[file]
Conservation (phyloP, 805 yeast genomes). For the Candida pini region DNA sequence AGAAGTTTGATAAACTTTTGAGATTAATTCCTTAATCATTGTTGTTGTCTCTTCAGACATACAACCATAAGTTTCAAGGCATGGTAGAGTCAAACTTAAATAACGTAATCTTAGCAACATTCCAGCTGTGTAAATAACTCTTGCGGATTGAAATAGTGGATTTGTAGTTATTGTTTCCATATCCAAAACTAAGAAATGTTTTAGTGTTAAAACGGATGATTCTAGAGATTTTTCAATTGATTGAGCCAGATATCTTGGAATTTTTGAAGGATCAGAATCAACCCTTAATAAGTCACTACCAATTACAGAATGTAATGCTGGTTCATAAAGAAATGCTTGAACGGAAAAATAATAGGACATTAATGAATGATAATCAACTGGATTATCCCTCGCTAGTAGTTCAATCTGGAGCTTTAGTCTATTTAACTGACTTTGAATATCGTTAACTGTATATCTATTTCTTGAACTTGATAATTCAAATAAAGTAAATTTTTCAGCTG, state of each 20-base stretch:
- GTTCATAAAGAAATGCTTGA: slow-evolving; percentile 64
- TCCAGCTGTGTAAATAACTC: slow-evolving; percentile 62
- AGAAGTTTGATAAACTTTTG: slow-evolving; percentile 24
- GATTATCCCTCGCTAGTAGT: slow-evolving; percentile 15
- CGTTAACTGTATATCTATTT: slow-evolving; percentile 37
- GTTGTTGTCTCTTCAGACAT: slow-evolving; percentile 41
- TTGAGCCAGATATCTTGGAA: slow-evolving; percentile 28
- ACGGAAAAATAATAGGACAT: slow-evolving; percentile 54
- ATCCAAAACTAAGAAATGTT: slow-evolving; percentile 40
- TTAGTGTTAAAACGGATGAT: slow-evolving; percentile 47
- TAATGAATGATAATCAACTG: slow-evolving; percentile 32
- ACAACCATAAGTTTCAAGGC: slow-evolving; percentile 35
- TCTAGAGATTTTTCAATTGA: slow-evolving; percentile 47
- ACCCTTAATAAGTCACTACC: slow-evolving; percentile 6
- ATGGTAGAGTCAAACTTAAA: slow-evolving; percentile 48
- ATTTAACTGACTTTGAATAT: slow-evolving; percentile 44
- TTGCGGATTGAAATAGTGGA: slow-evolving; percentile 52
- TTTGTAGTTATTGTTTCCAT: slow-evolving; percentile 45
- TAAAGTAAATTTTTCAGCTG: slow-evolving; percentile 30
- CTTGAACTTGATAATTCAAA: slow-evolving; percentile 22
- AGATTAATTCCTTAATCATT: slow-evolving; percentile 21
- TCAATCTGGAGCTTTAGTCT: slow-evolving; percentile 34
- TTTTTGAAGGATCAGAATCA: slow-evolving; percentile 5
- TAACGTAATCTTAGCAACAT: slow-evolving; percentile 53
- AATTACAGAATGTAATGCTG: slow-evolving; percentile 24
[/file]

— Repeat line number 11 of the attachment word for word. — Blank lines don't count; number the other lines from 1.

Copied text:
- TTAGTGTTAAAACGGATGAT: slow-evolving; percentile 47